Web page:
E-racing365 was recently invited to PS Racingcenter Greinbach, near Graz, Austria, to experience STARD’s new electric rallycross car that will form the basis of Projekt E in 2020.
Announced earlier this year, Projekt E will be a fully electric support series to the FIA World Rallycross Championship, running at five of the series’ European events in 2020 as a precursor to the electrification of World RX’s top Supercar class in 2021.
Projekt E will utilize a common powertrain platform designed by STARD, the development department of Stohl Group, a Vienna-based company that also fields Ford Fiestas in World RX.
All cars in Projekt E will use STARD’s REVelution platform, the product of several years’ development work and designed to fit into almost any existing rallycross or rally car.
For demonstration purposes, the kit has been fitted to one of the same Ford Fiesta MK8 ST body shells and chassis that STARD uses with its current petrol-powered World RX Supercar entries.
As part of last week’s exclusive Projekt E media event, e-racing365 was given a behind-the-scenes look at the car, insight into its technical details and the development of Projekt E by senior staff at STARD and World RX promoter IMG Motorsport, and passenger laps around Greinbach’s rallycross track.
Twice as Powerful as Formula E: Projekt E’s Unique Technical Setup
The basis of Projekt E is a specific design of STARD’s REVelution platform, which consists of all the powertrain parts required to fit into an existing chassis and body shell.
The platform can accommodate up to four motors but Projekt E will use just three 150 kW units, with one on the front axle and two on the rear, creating a four-wheel-drive layout and a combined power output of 450 kW (603 hp).
This amounts to a similar power output as current ICE-powered Supercars in World RX’s top class, but, owing to the nature of electric powertrains, Projekt E cars will have more torque (1100 Nm) and a marginally quicker 0-60 mph time (1.8 seconds).
There is no physical connection between the two axles, meaning separate but identical transmission units are used on each axle. The transmissions are an exclusive unit designed by STARD and their two-speed setup allows for flexibility in their deployment.
This is one of the reasons why STARD says its powertrain can be used for a variety of different uses, such as this weekend when the car will make its race debut in a street race in Bucharest.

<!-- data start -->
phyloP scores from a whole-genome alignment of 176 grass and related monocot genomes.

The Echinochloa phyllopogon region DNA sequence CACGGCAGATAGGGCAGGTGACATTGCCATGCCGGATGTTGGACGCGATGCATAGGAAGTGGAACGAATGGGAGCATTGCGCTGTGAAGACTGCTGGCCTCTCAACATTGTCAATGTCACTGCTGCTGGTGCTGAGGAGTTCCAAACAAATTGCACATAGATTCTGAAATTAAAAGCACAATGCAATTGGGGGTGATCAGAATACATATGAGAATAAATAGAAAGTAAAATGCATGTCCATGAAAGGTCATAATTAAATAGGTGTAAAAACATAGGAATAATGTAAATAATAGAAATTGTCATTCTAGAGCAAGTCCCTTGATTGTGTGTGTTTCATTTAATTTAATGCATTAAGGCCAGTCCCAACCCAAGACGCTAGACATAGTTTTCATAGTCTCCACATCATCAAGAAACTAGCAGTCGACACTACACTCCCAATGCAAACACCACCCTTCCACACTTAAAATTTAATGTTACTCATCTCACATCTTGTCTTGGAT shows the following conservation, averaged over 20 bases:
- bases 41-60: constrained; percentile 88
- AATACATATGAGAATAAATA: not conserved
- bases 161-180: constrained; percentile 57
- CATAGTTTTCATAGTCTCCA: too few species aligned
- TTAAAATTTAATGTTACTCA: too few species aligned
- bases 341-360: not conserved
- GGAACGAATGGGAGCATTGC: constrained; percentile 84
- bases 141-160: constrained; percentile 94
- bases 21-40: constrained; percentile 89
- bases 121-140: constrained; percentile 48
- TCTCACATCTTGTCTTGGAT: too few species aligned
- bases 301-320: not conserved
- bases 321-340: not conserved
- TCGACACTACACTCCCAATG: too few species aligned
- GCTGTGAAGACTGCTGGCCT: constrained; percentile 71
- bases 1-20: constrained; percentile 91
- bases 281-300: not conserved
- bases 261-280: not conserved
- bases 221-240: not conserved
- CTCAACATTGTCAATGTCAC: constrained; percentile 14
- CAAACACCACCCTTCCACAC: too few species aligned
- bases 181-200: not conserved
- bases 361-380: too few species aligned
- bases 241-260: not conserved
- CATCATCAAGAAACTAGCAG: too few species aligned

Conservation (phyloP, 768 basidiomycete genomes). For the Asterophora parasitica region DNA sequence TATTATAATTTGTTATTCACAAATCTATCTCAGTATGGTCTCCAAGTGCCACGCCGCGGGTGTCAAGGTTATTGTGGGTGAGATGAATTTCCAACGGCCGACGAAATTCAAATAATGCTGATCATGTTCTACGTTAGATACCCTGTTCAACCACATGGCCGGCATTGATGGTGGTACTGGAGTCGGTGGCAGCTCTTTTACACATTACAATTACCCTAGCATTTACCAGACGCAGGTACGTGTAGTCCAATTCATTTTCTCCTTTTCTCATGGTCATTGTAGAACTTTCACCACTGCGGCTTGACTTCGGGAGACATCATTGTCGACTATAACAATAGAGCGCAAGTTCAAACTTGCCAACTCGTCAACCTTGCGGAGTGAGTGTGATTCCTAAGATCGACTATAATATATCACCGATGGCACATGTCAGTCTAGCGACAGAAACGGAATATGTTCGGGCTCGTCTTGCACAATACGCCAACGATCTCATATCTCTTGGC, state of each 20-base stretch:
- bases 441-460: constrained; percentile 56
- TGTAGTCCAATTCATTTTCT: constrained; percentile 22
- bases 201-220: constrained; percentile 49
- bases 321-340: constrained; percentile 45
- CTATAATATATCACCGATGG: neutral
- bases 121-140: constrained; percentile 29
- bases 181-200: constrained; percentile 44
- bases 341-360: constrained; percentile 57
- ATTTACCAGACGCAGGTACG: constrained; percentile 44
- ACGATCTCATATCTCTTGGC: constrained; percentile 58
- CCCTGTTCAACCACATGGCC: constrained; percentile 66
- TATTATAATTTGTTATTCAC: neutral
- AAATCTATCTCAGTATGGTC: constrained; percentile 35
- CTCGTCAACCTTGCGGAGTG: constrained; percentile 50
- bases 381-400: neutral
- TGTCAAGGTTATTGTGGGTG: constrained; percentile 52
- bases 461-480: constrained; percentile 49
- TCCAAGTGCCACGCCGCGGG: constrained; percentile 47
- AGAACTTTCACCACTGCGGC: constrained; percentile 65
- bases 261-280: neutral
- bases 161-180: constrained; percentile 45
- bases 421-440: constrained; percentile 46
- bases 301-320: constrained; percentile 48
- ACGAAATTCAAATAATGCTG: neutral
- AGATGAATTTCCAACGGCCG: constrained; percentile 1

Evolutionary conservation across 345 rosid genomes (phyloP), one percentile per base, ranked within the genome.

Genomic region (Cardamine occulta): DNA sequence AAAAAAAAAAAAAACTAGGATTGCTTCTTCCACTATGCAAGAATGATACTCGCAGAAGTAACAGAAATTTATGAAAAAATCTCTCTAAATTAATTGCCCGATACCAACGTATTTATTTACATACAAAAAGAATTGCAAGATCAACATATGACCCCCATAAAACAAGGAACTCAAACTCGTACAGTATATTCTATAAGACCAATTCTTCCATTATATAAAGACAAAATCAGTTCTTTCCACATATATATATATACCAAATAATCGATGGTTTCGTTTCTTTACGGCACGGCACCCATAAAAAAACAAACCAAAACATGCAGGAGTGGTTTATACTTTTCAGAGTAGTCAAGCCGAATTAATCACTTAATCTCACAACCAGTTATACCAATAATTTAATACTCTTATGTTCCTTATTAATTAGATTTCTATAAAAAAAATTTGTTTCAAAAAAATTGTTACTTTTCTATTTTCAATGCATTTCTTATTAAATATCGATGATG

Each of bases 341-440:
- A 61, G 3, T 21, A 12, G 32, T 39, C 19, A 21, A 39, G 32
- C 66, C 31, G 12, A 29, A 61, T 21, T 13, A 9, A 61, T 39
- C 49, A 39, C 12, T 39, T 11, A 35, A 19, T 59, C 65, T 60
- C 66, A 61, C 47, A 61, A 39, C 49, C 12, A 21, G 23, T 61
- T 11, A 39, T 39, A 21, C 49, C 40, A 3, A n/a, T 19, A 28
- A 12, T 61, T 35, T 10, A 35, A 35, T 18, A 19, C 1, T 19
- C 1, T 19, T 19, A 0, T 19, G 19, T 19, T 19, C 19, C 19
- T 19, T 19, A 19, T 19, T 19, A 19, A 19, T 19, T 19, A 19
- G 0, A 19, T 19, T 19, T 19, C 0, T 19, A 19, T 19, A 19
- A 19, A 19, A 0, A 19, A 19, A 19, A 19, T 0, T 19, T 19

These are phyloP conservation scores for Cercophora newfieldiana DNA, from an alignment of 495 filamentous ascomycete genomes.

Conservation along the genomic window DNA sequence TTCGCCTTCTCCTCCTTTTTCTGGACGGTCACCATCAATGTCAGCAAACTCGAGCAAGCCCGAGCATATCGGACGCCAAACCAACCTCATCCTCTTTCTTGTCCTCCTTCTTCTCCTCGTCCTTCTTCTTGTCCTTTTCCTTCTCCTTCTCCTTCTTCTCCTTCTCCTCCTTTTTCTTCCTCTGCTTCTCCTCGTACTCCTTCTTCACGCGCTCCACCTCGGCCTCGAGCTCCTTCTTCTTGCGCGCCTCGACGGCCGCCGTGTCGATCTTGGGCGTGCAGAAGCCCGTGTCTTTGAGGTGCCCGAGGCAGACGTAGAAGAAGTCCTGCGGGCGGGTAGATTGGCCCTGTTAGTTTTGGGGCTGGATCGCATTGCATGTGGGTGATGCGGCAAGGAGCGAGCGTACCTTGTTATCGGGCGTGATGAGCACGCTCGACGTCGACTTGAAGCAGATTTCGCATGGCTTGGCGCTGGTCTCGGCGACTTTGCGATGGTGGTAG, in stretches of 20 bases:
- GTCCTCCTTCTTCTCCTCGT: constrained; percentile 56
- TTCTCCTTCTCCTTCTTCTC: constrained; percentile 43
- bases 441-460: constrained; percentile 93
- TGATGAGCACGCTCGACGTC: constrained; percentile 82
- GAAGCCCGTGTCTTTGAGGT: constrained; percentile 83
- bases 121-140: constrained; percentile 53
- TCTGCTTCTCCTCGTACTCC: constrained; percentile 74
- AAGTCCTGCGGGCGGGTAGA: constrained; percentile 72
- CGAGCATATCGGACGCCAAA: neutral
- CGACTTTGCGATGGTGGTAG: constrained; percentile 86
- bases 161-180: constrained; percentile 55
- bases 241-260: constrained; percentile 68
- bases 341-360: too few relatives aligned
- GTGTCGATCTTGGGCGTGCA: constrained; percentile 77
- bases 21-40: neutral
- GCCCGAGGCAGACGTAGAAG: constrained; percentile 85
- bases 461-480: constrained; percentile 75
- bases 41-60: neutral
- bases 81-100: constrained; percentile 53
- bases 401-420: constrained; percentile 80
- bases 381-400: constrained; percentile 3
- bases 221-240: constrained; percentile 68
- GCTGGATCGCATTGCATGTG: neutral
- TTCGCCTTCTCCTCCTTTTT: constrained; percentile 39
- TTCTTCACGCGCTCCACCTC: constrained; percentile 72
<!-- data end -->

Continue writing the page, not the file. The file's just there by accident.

“We can run with upto 18,000 rpm input speed from the motors and we can mount two motors on one transmission and huge range of ratios to cover different motors and different speed ranges in different racing categories,” explains STARD CEO Michael Sakowicz.
The car’s battery is arranged in an L-shape, filling the floor area under the temporary co-driver’s seat and behind both seats. Its charging time with AC power is 116 minutes, but this could be reduced to as little as 15 minutes using DC fast-charging.
It allows for a range of 10-12 laps on a standard rallycross track, the same as with existing petrol-powered Supercars, without adding too much additional weight: a Projekt E car will weigh around 1480 kg.
Filling the Void of Affordable Electric Motorsport
“There is no area for smaller and private teams to enter the world of electric motorsport, with a proper performance level, so we came up with a concept,” says Sakowicz.
A major part of Projekt E’s philosophy is to offer an affordable solution for teams to electrify their motorsport efforts, and by providing comparable performance levels to World RX Supercars at a fraction of the cost, it’s easy to argue that STARD has achieved this.
STARD sells its powertrain kit for €194,740 ($217,430), and the costs of fitting this into a car, which could be from effectively any manufacturer, would allow teams to build a complete car for around €300,000 (€335,000).
For comparison, a current ICE World RX Supercar comes in at approximately €500,000 ($558,000). What’s more, an ICE Supercar’s rebuild and running costs are estimated to be around 60 percent higher than for a Projekt E car.